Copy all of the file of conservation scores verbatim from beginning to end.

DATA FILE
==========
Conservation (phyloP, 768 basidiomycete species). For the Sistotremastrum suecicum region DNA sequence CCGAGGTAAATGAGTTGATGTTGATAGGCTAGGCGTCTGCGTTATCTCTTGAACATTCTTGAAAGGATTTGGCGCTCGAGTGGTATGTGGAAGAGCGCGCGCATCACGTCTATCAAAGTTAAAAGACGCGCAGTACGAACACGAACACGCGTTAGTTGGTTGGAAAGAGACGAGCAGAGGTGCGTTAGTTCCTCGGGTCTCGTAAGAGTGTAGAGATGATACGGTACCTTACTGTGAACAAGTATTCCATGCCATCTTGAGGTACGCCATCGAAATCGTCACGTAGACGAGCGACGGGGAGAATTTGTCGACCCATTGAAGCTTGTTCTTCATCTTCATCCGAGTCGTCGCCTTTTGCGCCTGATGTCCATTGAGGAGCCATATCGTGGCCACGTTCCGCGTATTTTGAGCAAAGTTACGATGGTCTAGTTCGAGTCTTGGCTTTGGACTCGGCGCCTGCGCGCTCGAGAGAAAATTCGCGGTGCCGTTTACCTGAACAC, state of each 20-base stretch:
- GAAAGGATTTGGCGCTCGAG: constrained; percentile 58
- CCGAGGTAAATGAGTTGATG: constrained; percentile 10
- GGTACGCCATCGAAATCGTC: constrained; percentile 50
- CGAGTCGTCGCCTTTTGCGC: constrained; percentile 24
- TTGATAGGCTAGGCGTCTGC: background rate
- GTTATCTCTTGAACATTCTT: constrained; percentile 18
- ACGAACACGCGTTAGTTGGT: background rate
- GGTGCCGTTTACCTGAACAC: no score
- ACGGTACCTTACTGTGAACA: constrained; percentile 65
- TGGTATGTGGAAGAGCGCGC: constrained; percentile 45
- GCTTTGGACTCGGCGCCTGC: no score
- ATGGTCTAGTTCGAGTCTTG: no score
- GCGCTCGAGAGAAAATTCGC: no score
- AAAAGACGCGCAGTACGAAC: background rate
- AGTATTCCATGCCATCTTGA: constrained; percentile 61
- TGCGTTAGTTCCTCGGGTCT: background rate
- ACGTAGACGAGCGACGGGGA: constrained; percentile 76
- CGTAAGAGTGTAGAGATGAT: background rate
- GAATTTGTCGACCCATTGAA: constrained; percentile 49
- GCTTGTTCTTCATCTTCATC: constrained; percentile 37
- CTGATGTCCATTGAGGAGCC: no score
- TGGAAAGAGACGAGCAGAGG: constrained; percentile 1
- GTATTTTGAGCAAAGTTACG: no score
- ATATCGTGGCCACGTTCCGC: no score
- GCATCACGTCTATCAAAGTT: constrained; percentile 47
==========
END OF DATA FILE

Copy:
Conservation (phyloP, 768 basidiomycete species). For the Sistotremastrum suecicum region DNA sequence CCGAGGTAAATGAGTTGATGTTGATAGGCTAGGCGTCTGCGTTATCTCTTGAACATTCTTGAAAGGATTTGGCGCTCGAGTGGTATGTGGAAGAGCGCGCGCATCACGTCTATCAAAGTTAAAAGACGCGCAGTACGAACACGAACACGCGTTAGTTGGTTGGAAAGAGACGAGCAGAGGTGCGTTAGTTCCTCGGGTCTCGTAAGAGTGTAGAGATGATACGGTACCTTACTGTGAACAAGTATTCCATGCCATCTTGAGGTACGCCATCGAAATCGTCACGTAGACGAGCGACGGGGAGAATTTGTCGACCCATTGAAGCTTGTTCTTCATCTTCATCCGAGTCGTCGCCTTTTGCGCCTGATGTCCATTGAGGAGCCATATCGTGGCCACGTTCCGCGTATTTTGAGCAAAGTTACGATGGTCTAGTTCGAGTCTTGGCTTTGGACTCGGCGCCTGCGCGCTCGAGAGAAAATTCGCGGTGCCGTTTACCTGAACAC, state of each 20-base stretch:
- GAAAGGATTTGGCGCTCGAG: constrained; percentile 58
- CCGAGGTAAATGAGTTGATG: constrained; percentile 10
- GGTACGCCATCGAAATCGTC: constrained; percentile 50
- CGAGTCGTCGCCTTTTGCGC: constrained; percentile 24
- TTGATAGGCTAGGCGTCTGC: background rate
- GTTATCTCTTGAACATTCTT: constrained; percentile 18
- ACGAACACGCGTTAGTTGGT: background rate
- GGTGCCGTTTACCTGAACAC: no score
- ACGGTACCTTACTGTGAACA: constrained; percentile 65
- TGGTATGTGGAAGAGCGCGC: constrained; percentile 45
- GCTTTGGACTCGGCGCCTGC: no score
- ATGGTCTAGTTCGAGTCTTG: no score
- GCGCTCGAGAGAAAATTCGC: no score
- AAAAGACGCGCAGTACGAAC: background rate
- AGTATTCCATGCCATCTTGA: constrained; percentile 61
- TGCGTTAGTTCCTCGGGTCT: background rate
- ACGTAGACGAGCGACGGGGA: constrained; percentile 76
- CGTAAGAGTGTAGAGATGAT: background rate
- GAATTTGTCGACCCATTGAA: constrained; percentile 49
- GCTTGTTCTTCATCTTCATC: constrained; percentile 37
- CTGATGTCCATTGAGGAGCC: no score
- TGGAAAGAGACGAGCAGAGG: constrained; percentile 1
- GTATTTTGAGCAAAGTTACG: no score
- ATATCGTGGCCACGTTCCGC: no score
- GCATCACGTCTATCAAAGTT: constrained; percentile 47